Written by Jill Pennington, Vice President, International Consulting
We conducted an international research study to learn how leadership is evolving. Of the 1,950 respondents, over 90 percent of leaders and employees agree that effective leadership is very or extremely important for the overall performance of their organizations. But what does that effective leadership look like?
In short, the answer is people-centered leadership. As organizations are pushed to evolve and embrace change, leadership styles that worked in the past may no longer be ideal. Modern workers need leaders who can empathetically and humbly guide them through changes and challenges while fostering a spirit of collaboration rather than leaders who embrace a top-down approach and try to have all the answers.
Let’s explore further what it means to be a human-centered leader and why this leadership style is so valuable for modern companies.
What is people-centered leadership?
People-centered leadership, or human-centered leadership, is a style of leadership that puts employees first and seeks to foster a working environment that feels safe, supportive, and open.
Rather than being stoic, confident autocrats , human-centered leaders:
- Show empathy and compassion toward their employees and prioritize employee well-being
- Communicate openly and authentically, and create psychological safety for employees to do the same
- Maintain connections with individual employees
- Demonstrate humility and open-mindedness
- Encourage collaboration across the team and the organization
Through these qualities, human-centered leaders promote high levels of employee engagement and empower their people to succeed.
Why is people-centered leadership worth pursuing?
Leadership development efforts should focus on helping managers and organizational leaders become more people-centric in their approach. Human-centered leadership is taking on greater significance because of the number of benefits it offers.
1. Attracting and retaining talent
In our research, both employers and employees identified attracting and retaining talent as the top challenge for leadership in the future.
The Great Resignation has shown us that employees are more willing than ever to walk away from a work environment they consider toxic, and in many cases, that comes down to dissatisfaction with their leadership. In a recent survey, 82 percent of American workers said they would consider quitting a job due to a bad manager. A Pew Research study found that one of the top reasons American workers quit their jobs in 2021 was because they “felt disrespected at work.”
If companies want to attract and retain talent, they need leaders who make employees feel understood, respected, and valued.
2. Motivating and engaging employees
Just retaining employees isn’t enough; you need to keep them engaged and motivated to perform their best. Outdated leadership tactics would often use fear of failure or undue pressure to motivate employees, but this approach is counterproductive.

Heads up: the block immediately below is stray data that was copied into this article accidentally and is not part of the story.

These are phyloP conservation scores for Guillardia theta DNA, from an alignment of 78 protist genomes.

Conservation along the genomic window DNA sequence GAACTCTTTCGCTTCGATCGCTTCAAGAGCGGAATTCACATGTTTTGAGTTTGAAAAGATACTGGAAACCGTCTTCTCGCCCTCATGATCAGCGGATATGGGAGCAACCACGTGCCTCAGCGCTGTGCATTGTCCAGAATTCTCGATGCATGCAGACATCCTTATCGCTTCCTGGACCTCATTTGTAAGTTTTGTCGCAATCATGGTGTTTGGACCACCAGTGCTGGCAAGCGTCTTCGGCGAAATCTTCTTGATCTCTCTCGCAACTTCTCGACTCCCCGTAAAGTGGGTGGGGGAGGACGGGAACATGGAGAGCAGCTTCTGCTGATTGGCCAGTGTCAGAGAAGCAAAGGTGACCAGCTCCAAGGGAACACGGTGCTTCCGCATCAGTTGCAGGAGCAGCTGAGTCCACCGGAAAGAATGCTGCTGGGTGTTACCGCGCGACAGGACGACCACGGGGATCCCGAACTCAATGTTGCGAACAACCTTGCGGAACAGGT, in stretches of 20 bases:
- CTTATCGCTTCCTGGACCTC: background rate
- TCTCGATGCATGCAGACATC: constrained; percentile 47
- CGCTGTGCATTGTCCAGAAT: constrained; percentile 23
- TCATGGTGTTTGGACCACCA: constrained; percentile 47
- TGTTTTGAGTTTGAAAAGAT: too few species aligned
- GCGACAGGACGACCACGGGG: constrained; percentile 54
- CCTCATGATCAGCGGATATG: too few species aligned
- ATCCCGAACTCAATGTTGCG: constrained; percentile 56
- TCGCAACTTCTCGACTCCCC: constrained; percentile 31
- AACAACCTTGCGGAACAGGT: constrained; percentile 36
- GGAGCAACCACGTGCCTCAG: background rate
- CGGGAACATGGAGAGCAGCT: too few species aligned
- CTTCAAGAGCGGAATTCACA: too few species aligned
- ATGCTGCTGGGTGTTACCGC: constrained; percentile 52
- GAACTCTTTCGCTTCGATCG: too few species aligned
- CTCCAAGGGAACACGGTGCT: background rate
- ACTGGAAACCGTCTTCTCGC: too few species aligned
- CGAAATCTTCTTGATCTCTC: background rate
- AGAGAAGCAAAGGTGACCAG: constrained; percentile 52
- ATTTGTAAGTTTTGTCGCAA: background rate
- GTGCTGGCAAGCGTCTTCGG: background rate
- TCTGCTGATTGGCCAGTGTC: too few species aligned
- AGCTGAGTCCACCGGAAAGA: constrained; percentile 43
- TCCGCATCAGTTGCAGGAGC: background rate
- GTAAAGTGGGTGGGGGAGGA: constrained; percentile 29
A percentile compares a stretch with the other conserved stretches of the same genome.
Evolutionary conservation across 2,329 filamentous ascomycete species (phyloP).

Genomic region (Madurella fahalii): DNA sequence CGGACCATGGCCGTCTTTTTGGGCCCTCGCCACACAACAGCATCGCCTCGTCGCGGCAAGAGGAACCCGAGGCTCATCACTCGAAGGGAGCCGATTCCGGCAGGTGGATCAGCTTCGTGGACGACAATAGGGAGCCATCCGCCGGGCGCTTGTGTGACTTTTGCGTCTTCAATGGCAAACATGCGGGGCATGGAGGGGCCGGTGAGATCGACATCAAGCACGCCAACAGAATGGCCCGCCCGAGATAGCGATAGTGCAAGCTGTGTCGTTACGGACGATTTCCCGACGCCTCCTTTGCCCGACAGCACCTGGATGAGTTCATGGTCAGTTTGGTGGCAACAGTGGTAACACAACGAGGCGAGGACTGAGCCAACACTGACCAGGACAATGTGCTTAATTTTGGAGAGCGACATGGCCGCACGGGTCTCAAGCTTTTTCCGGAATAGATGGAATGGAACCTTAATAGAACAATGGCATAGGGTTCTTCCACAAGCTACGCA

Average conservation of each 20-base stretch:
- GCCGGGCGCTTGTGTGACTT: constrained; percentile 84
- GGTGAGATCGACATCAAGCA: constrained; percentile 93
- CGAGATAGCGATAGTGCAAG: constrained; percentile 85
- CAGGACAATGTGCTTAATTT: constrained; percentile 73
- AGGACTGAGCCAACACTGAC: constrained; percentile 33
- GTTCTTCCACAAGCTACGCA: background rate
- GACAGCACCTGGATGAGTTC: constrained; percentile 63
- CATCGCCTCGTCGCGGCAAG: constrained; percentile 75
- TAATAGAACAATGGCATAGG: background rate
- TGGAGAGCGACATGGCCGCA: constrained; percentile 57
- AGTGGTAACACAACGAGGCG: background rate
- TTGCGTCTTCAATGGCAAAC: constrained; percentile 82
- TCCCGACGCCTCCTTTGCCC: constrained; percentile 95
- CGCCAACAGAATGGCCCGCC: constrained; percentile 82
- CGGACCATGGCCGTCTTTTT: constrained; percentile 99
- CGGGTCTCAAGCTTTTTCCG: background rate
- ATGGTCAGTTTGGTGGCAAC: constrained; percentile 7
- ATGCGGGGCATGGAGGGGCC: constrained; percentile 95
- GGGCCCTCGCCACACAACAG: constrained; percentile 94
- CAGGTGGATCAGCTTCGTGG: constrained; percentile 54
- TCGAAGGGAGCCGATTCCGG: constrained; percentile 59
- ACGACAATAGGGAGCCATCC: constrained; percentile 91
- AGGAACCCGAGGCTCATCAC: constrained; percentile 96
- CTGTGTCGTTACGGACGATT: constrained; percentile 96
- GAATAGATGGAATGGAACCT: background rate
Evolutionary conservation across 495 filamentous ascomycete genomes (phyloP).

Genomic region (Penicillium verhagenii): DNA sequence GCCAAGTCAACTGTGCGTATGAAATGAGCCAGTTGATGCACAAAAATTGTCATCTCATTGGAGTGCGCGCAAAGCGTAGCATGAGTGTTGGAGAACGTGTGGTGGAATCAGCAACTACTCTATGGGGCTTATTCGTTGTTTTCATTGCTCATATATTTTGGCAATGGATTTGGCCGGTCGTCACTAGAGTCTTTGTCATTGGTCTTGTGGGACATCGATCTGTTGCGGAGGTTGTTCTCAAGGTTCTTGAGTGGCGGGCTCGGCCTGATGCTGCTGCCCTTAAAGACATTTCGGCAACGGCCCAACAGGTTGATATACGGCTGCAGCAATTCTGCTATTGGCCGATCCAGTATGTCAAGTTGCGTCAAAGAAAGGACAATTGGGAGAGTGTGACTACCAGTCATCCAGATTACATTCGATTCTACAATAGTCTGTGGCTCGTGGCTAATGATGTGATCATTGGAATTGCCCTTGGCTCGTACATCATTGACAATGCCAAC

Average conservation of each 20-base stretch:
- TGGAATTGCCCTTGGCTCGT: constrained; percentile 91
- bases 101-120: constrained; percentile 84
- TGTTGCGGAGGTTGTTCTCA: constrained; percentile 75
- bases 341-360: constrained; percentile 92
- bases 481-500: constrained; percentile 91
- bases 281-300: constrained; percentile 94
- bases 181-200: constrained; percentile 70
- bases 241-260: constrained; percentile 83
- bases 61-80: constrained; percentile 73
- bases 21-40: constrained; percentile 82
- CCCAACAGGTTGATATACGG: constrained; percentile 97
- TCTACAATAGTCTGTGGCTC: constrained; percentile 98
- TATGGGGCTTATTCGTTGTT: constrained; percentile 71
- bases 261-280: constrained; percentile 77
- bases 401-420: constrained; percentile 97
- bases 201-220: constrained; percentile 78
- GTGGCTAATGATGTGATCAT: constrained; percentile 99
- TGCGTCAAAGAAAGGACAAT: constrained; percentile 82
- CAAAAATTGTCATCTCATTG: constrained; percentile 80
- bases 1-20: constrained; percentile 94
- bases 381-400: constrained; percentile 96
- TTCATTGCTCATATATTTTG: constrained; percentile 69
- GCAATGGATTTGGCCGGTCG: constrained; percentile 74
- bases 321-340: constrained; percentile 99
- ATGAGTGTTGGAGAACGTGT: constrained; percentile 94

People-centered leaders can more effectively inspire and motivate their employees through a spirit of collaboration and by acting as positive role models.
Human-centered leaders also create more buy-in by encouraging employees to share their thoughts and needs and by keeping them well informed. Research shows that this sort of culture of open dialogue between leaders and their employees is positively reflected in performance.
3. Enhancing employee well-being
The growing emphasis on people-centered leadership also coincides with an increasing focus on employee well-being. Research and practical experience are making it increasingly clear that employees want to be treated as whole people — not just as cogs in the system.
Consider these perspectives from two employees in our survey. One employee’s advice to leaders was to “[e]ngage more and help your employees. Try to prioritize their concerns and well-being as much as possible, since they are the ones who are really getting things done.”
Another employee noted, “Leaders must learn that they need to lead the whole person — mind, body, and spirit — and create a safe environment to allow them to flourish.”
4. Adapting to change
The right leadership style is essential as organizations try to keep up with an evolving world of work. Especially as the marketplace and employee expectations change, old styles of leadership will hold companies back.
Alarmingly, our research found that just 37 percent of leaders felt they were prepared to deal with future leadership challenges, and a mere 24 percent of employees felt their leaders were prepared. There is plenty of room for growth in this area.
Research shows great promise for leaders who take the time to help their people understand and embrace change. According to Gallup, employees who have leaders that “help them see how changes made today will affect their organization in the future” are far more likely to believe their company is agile and ready for customer and marketplace change. They’re also more likely to know what’s expected of them, and to feel engaged, and are much less likely to feel stressed, overwhelmed, or burnt out at work.
Empower your leaders to become more human-centered
Human-centered managers and executives will play a crucial role in leading their organizations into a bright and successful future. Want to learn more about the future world of work and how you can prepare your leaders? Check out our e-book, Changing hearts and minds: Empower your leaders to drive future-focused culture change.